Like her protagonist Shannon Kendricks, Cathy Parker is an attorney. She volunteered as a zoo keeper's aide for eight years and did have a very special beluga buddy, Mauyak, just as Shannon Kendricks has. As to encounters with alien children, as in the trilogy, she is not saying. She was also a radio and print journalist and once was the 'Jill of all trades' for a small satellite paper in Wyoming. She did everything from taking to the photos to writing the articles and op-ed pieces to helping with layout and hauling the newspapers through blizzards once a week. As a result, she saw lambs being born and went on a cattle drive and ate her first (and last) Rocky Mountain Oyster. She has seen mountain gorillas in the wild in Rwanda and orangutans in Borneo and even rocked an orphaned baby orangutan to sleep on her chest. She has volunteered with a chimpanzee sanctuary for former research subjects. So you can see where her heart lies. Currently she lives in Costa Rica with her black cat. All similarities between her cat and the trilogy's Narcissus are purely and probably coincidental.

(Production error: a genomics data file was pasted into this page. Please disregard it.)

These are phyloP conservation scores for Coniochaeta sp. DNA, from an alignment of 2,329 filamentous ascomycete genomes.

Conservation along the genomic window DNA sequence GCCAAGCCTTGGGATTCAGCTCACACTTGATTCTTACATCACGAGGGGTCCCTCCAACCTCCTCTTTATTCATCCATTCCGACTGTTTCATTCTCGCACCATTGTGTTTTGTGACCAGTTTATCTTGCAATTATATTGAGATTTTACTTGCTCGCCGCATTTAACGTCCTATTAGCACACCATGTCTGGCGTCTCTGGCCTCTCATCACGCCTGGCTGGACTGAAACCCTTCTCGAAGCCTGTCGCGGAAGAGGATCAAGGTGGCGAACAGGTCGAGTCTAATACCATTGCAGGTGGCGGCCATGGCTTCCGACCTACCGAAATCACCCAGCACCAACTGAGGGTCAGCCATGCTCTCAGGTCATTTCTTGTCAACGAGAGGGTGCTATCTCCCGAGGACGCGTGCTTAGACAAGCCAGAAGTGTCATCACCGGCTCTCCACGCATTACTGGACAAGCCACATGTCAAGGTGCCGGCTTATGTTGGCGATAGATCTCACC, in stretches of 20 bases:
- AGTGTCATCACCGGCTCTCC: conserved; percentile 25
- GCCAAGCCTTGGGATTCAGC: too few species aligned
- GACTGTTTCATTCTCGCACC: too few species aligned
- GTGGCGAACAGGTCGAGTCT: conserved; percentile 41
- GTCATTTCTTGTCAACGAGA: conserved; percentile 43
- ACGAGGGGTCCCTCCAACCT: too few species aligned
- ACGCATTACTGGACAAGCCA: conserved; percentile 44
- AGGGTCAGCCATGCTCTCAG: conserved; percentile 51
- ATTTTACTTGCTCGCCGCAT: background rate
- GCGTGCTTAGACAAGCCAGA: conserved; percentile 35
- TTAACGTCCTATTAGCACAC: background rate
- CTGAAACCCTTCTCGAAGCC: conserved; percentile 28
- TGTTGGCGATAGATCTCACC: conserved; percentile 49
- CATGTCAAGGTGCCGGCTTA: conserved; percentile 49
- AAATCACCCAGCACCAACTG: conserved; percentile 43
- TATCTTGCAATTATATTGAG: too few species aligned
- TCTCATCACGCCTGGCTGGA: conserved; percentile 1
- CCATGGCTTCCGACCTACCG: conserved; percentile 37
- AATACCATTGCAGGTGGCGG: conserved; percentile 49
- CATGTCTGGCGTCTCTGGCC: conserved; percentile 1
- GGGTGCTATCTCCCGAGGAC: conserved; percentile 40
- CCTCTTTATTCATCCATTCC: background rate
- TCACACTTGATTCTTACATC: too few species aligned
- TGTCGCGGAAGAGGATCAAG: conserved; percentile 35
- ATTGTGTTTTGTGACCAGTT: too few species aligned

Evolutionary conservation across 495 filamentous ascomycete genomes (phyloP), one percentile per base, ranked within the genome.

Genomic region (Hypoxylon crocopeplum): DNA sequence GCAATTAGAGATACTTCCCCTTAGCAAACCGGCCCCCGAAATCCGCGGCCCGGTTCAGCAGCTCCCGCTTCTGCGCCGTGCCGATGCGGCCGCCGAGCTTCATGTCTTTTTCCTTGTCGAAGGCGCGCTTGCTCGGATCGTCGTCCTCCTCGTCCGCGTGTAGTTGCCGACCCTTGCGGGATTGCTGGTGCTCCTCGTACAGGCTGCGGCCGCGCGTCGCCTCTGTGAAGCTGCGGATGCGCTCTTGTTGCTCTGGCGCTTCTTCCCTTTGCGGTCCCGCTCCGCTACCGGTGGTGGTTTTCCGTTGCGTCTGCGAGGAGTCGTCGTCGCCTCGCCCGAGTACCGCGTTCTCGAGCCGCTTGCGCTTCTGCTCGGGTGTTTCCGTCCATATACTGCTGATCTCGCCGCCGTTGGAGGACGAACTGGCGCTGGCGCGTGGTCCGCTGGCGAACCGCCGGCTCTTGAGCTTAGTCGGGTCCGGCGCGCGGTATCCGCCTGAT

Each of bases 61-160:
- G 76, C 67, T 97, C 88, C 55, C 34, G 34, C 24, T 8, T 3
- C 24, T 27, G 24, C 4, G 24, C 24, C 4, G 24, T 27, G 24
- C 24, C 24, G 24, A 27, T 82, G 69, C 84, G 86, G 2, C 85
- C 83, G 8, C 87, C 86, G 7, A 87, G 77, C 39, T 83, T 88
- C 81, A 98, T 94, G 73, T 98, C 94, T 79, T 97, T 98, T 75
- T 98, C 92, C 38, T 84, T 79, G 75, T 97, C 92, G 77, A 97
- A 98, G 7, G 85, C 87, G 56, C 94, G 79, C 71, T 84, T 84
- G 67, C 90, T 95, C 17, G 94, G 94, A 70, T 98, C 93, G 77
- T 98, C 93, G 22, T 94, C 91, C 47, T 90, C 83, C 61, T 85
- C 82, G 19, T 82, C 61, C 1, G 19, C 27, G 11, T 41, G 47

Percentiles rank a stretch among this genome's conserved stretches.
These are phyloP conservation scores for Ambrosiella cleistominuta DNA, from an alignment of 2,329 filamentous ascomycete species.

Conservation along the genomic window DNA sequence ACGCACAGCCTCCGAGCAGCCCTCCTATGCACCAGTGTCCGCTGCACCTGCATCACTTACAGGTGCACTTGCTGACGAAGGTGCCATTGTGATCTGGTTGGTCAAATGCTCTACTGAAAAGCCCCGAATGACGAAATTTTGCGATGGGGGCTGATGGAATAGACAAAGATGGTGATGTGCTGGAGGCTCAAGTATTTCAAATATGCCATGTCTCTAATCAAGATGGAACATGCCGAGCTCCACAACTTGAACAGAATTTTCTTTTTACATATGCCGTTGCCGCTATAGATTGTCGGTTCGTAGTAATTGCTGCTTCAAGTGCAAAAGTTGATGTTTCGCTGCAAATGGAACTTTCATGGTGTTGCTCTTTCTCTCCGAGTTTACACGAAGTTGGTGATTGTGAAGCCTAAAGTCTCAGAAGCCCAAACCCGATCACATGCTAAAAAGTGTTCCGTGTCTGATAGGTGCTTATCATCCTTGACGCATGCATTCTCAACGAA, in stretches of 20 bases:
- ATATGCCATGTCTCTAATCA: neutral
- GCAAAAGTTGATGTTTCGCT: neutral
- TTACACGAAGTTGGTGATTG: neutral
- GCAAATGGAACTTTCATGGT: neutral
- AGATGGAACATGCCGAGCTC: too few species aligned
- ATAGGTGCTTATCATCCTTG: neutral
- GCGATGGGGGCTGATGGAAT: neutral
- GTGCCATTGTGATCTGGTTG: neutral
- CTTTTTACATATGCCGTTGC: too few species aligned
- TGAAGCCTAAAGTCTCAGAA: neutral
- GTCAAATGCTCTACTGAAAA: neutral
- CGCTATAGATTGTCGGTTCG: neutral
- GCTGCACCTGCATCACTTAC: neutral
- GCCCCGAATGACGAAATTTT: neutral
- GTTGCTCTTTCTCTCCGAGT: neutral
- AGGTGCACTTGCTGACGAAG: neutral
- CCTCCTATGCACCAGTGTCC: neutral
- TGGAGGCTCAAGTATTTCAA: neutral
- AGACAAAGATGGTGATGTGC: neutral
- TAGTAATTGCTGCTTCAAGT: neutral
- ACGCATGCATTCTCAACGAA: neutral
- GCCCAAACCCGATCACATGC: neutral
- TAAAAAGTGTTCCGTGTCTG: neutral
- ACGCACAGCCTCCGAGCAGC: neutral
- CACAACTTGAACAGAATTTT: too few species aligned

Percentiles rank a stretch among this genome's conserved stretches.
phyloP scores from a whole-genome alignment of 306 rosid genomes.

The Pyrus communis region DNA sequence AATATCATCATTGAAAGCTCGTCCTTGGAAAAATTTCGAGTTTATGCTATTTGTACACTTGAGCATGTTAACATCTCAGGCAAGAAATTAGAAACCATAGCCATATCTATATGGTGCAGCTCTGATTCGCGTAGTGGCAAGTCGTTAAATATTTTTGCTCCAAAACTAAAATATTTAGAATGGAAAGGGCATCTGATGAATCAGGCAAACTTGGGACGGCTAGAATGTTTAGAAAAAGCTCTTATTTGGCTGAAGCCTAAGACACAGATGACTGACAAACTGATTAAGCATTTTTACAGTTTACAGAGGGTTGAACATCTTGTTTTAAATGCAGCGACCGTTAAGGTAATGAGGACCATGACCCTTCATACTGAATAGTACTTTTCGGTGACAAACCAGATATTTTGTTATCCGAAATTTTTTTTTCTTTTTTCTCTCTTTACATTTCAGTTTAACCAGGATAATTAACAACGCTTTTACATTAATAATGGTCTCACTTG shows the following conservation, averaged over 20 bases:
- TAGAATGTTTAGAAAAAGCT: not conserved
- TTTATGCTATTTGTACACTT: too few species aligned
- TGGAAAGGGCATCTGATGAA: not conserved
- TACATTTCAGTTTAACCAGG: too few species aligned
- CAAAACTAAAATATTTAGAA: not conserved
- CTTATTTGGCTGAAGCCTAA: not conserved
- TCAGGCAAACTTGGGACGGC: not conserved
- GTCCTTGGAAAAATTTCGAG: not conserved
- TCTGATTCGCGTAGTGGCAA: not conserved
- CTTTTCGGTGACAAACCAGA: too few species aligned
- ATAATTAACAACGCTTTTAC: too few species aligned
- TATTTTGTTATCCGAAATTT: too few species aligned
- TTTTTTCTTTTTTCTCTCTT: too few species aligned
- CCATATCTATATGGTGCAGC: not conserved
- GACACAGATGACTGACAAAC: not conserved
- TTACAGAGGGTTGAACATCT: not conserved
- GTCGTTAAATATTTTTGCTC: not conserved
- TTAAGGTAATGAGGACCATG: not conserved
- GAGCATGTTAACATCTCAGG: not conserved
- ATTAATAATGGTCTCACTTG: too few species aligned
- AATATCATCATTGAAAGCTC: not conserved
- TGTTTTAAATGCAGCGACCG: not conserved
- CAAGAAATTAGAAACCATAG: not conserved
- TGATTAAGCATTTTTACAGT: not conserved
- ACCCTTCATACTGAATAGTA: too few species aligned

This image is of a horseback ride I recently took on the misty Playa Hermosa's beautiful beach just up the road from Uvita, where I live. Shannon, the protagonist of the Power Rising series, hasn't gone horse riding, although she has experienced an unexpected ride on the back of a beluga whale, and several much less welcome rides in the clawed clutches of pantherdragons. She doesn't ride her friend Roebor, precisely because he is her friend, although she did receive some assistance by holding on to the fur of his side as they passed through the vast expanse of atomic nothingness one time. Horses are interesting creatures--so large, so beautiful, and often so gentle. They could shake us off and trample the very life out of us if they wished to, and yet they don't. I wonder why. Has it been beaten out of them? Do they not mind us so much? Are they fond of our silly little race? Some of each? The horses we rode didn't wear bits, so at least their mouths were more comfortable. And when we got down to the beach, some of them just couldn't hold back: they raced like the very wind down the sand at the edge of the water. It was beautiful to see. For those moments they were truly free.